The screeching polarization of American political and cultural life in recent years is exacting a toll. Debate has been debased. Contempt and hatred for those with opposing views is now the norm. While some on the right have criticized their own side -- think of Rick Perry and Jeb Bush challenging immigration opponents, or conservative columnists taking on some talk radio hosts -- liberals have been shamefully silent about the excesses committed by Democrats.
That's why it gives me particular pleasure to report that two liberal columnists have recently defied this trend. One is my old friend and sparring partner Ruth Marcus (we've known each other since the fourth grade) of the Washington Post, and the other is Nicholas Kristof of The New York Times.
Under the headline "Democrats' revolting equal-pay demagoguery," Marcus writes, "It is simultaneously possible to believe that women are entitled to equal pay and to not support the Paycheck Fairness Act." Marcus blasted the president for saying, "I don't know why you would resist the idea that women should be paid the same as men," and Sens. Harry Reid and Debbie Stabenow for similar pandering. Noting that she supports the Paycheck Fairness Act, Marcus continued, "But the level of hyperbole -- actually, of demagoguery -- that Democrats have engaged in here is revolting."
Though he apparently could not resist seeding his praise with little poison pellets, Kristof, too, has taken a step toward social comity by acknowledging that conservatives "have been proved right about three big areas of social policy." Those are: 1) the importance of strong families, 2) job creation, and 3) school reform. Kristof argues that Republican solutions to these problems are all wrong, but his willingness to acknowledge, for example, that "Democrats, in cahoots with teachers' unions and protective of a dysfunctional system, were long part of the problem" is enough to make you rub your eyes and check the byline.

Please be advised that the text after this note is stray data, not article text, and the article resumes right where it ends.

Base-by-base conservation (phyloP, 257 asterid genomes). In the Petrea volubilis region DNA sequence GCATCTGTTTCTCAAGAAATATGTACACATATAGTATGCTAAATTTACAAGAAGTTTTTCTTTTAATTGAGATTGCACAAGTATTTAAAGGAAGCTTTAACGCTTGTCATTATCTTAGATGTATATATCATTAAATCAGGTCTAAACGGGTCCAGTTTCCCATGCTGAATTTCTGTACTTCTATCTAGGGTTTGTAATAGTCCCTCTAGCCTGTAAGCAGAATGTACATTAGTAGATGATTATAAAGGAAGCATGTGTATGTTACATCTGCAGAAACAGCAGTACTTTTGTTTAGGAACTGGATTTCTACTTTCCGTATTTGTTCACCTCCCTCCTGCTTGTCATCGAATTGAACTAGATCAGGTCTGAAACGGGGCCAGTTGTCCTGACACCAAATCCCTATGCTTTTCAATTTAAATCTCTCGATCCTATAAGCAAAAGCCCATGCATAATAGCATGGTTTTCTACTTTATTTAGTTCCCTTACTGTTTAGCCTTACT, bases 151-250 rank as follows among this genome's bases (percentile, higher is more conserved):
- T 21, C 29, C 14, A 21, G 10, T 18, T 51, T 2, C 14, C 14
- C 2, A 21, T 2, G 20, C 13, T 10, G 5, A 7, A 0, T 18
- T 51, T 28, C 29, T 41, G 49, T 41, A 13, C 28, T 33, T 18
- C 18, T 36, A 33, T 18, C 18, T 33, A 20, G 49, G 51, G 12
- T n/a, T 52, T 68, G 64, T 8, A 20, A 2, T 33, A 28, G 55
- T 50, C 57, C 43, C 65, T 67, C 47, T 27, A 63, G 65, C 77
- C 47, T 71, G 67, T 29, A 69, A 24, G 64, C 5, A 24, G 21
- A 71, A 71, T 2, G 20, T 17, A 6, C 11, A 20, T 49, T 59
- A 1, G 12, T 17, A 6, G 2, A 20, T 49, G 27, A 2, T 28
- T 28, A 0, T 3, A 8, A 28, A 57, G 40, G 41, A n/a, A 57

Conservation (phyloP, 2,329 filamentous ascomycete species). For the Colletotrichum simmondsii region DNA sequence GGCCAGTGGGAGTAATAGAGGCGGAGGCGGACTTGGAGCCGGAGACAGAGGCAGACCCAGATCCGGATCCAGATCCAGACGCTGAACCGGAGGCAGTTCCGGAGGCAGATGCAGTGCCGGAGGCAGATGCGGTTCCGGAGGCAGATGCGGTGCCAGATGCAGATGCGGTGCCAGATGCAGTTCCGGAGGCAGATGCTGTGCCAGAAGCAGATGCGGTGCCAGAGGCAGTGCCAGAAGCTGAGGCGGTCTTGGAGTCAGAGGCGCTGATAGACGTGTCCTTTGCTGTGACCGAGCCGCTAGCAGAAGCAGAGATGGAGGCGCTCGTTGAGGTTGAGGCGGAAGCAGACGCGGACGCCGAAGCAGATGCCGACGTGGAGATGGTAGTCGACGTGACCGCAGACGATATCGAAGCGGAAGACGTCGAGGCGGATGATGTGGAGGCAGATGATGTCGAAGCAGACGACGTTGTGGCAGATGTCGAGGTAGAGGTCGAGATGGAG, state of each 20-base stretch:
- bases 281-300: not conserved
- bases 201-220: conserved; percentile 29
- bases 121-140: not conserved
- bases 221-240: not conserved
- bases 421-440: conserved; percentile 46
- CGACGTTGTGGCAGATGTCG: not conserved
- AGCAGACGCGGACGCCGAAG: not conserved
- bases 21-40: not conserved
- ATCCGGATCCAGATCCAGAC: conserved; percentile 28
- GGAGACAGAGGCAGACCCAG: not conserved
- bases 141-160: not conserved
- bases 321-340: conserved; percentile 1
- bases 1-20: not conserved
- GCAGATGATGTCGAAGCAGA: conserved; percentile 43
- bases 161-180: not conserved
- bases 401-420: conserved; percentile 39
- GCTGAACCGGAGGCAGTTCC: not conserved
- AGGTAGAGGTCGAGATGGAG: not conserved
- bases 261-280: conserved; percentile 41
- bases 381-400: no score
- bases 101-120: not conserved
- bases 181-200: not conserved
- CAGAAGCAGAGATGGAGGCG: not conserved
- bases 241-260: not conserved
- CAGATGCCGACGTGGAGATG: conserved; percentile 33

These two pieces are like small shoots of integrity pushing up through cracks in the conformist concrete that has smothered dialogue in recent years.
Next, it would be bracing to see someone on the left side of the spectrum acknowledge President Barack Obama's consistent demagoguery over the past five years. His techniques have included erecting straw men and knocking them down, shamelessly misrepresenting his opponents, and encouraging contempt through ridicule. Conservatives have cried foul, but unless the mainstream liberal press agree, he gets away with it, and the country becomes ever more polarized. From time to time, liberal critics have offered "Pinocchios" to the president or made some mild allusion to his "partisanship," but those are rare exceptions. For the most part, they've demonstrated party discipline the Bolsheviks would envy -- which is a problem, since they're supposed to be independent watchdogs.
At the University of Michigan, Obama suggested that raising the minimum wage was a "no-brainer" except that "Republicans don't want to raise it at all." When the audience booed, the president advised, "Don't boo, organize." He continued: "You've got some Republicans saying we shouldn't raise the minimum wage because -- they said this -- because, well, it just helps young people." Straw man down. No Republican made that argument. They argued the opposite: that raising the minimum wage hurts young people because it makes employers less likely to offer a first job to the unskilled. He knows that.
"Nobody who works full time should be raising a family in poverty," intoned the president. Yet his Census Bureau reported last year that only 2.9 percent of full-time workers are poor. Oh, and 80 percent of those the earning minimum wage are not poor. The man should not be trusted to handle numbers because he plainly cannot use them responsibly.
Last week, celebrating 7 million registrants for Obamacare, the president announced that all was sweetness and light -- except that Republicans were keen to hurt people. The Affordable Care Act is "helping people from coast to coast," Obama claimed, "all of which makes the lengths to which critics have gone to scare people or undermine the law ... so hard to understand. I've got to admit, I don't get it. Why are folks working so hard for people not to have health insurance? Why are they so mad about the idea of folks having health insurance?"
Liberals should proclaim their disgust, as Marcus did, and point out that to oppose the ACA is not to oppose expanded health insurance. It would be good for the truth, good for our political culture, and good for the self-respect of the liberals who shake off the Obama-era harness and say it.